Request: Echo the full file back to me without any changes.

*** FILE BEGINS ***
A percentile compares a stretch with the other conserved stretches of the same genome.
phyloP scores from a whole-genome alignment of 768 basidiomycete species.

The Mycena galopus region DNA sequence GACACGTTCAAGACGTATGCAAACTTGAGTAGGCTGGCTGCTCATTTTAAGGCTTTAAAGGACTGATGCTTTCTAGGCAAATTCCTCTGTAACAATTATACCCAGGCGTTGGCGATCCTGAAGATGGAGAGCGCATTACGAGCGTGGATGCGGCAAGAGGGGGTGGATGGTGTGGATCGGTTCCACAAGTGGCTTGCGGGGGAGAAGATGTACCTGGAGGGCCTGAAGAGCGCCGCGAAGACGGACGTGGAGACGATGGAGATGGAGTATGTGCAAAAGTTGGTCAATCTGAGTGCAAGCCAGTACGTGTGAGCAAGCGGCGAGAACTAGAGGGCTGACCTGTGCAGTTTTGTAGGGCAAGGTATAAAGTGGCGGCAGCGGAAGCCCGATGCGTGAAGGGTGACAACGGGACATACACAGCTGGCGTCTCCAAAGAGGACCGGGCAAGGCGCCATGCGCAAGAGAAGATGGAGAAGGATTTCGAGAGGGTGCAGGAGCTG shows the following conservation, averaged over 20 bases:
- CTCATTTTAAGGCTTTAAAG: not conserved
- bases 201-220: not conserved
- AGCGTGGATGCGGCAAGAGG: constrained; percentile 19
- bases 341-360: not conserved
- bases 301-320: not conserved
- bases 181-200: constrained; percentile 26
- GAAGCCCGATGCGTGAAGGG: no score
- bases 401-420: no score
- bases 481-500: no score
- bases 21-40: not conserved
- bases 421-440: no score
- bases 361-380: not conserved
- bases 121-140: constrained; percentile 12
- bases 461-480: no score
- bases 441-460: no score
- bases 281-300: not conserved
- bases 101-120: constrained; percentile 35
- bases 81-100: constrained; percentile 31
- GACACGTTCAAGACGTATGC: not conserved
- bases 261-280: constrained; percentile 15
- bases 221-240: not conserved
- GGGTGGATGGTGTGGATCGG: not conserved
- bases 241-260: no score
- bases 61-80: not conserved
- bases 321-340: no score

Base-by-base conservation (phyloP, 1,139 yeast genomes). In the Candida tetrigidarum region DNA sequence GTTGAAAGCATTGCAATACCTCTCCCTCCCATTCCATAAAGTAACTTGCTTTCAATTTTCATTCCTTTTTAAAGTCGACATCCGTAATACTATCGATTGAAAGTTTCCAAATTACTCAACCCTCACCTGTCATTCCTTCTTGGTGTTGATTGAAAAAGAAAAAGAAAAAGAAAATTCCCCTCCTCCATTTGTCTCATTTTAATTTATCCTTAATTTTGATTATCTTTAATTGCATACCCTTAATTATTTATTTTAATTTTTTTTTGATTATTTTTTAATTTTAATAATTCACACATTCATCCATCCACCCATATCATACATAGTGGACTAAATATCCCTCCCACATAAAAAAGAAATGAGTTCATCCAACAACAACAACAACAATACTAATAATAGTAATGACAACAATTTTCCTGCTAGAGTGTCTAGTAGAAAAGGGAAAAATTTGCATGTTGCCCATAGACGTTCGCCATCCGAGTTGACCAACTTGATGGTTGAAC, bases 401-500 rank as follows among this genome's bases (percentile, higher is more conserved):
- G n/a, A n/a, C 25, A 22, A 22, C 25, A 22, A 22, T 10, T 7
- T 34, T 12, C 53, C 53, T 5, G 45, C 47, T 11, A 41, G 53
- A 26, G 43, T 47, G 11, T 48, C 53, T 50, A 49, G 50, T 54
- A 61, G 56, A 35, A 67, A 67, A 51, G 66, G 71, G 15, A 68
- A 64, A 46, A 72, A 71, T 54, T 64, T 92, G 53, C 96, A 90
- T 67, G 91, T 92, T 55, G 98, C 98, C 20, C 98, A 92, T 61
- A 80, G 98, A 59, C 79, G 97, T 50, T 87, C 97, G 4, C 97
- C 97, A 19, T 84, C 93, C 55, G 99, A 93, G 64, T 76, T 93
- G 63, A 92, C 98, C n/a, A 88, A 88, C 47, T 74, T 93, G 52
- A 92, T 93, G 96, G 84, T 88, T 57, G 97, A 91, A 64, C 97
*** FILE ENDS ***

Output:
A percentile compares a stretch with the other conserved stretches of the same genome.
phyloP scores from a whole-genome alignment of 768 basidiomycete species.

The Mycena galopus region DNA sequence GACACGTTCAAGACGTATGCAAACTTGAGTAGGCTGGCTGCTCATTTTAAGGCTTTAAAGGACTGATGCTTTCTAGGCAAATTCCTCTGTAACAATTATACCCAGGCGTTGGCGATCCTGAAGATGGAGAGCGCATTACGAGCGTGGATGCGGCAAGAGGGGGTGGATGGTGTGGATCGGTTCCACAAGTGGCTTGCGGGGGAGAAGATGTACCTGGAGGGCCTGAAGAGCGCCGCGAAGACGGACGTGGAGACGATGGAGATGGAGTATGTGCAAAAGTTGGTCAATCTGAGTGCAAGCCAGTACGTGTGAGCAAGCGGCGAGAACTAGAGGGCTGACCTGTGCAGTTTTGTAGGGCAAGGTATAAAGTGGCGGCAGCGGAAGCCCGATGCGTGAAGGGTGACAACGGGACATACACAGCTGGCGTCTCCAAAGAGGACCGGGCAAGGCGCCATGCGCAAGAGAAGATGGAGAAGGATTTCGAGAGGGTGCAGGAGCTG shows the following conservation, averaged over 20 bases:
- CTCATTTTAAGGCTTTAAAG: not conserved
- bases 201-220: not conserved
- AGCGTGGATGCGGCAAGAGG: constrained; percentile 19
- bases 341-360: not conserved
- bases 301-320: not conserved
- bases 181-200: constrained; percentile 26
- GAAGCCCGATGCGTGAAGGG: no score
- bases 401-420: no score
- bases 481-500: no score
- bases 21-40: not conserved
- bases 421-440: no score
- bases 361-380: not conserved
- bases 121-140: constrained; percentile 12
- bases 461-480: no score
- bases 441-460: no score
- bases 281-300: not conserved
- bases 101-120: constrained; percentile 35
- bases 81-100: constrained; percentile 31
- GACACGTTCAAGACGTATGC: not conserved
- bases 261-280: constrained; percentile 15
- bases 221-240: not conserved
- GGGTGGATGGTGTGGATCGG: not conserved
- bases 241-260: no score
- bases 61-80: not conserved
- bases 321-340: no score

Base-by-base conservation (phyloP, 1,139 yeast genomes). In the Candida tetrigidarum region DNA sequence GTTGAAAGCATTGCAATACCTCTCCCTCCCATTCCATAAAGTAACTTGCTTTCAATTTTCATTCCTTTTTAAAGTCGACATCCGTAATACTATCGATTGAAAGTTTCCAAATTACTCAACCCTCACCTGTCATTCCTTCTTGGTGTTGATTGAAAAAGAAAAAGAAAAAGAAAATTCCCCTCCTCCATTTGTCTCATTTTAATTTATCCTTAATTTTGATTATCTTTAATTGCATACCCTTAATTATTTATTTTAATTTTTTTTTGATTATTTTTTAATTTTAATAATTCACACATTCATCCATCCACCCATATCATACATAGTGGACTAAATATCCCTCCCACATAAAAAAGAAATGAGTTCATCCAACAACAACAACAACAATACTAATAATAGTAATGACAACAATTTTCCTGCTAGAGTGTCTAGTAGAAAAGGGAAAAATTTGCATGTTGCCCATAGACGTTCGCCATCCGAGTTGACCAACTTGATGGTTGAAC, bases 401-500 rank as follows among this genome's bases (percentile, higher is more conserved):
- G n/a, A n/a, C 25, A 22, A 22, C 25, A 22, A 22, T 10, T 7
- T 34, T 12, C 53, C 53, T 5, G 45, C 47, T 11, A 41, G 53
- A 26, G 43, T 47, G 11, T 48, C 53, T 50, A 49, G 50, T 54
- A 61, G 56, A 35, A 67, A 67, A 51, G 66, G 71, G 15, A 68
- A 64, A 46, A 72, A 71, T 54, T 64, T 92, G 53, C 96, A 90
- T 67, G 91, T 92, T 55, G 98, C 98, C 20, C 98, A 92, T 61
- A 80, G 98, A 59, C 79, G 97, T 50, T 87, C 97, G 4, C 97
- C 97, A 19, T 84, C 93, C 55, G 99, A 93, G 64, T 76, T 93
- G 63, A 92, C 98, C n/a, A 88, A 88, C 47, T 74, T 93, G 52
- A 92, T 93, G 96, G 84, T 88, T 57, G 97, A 91, A 64, C 97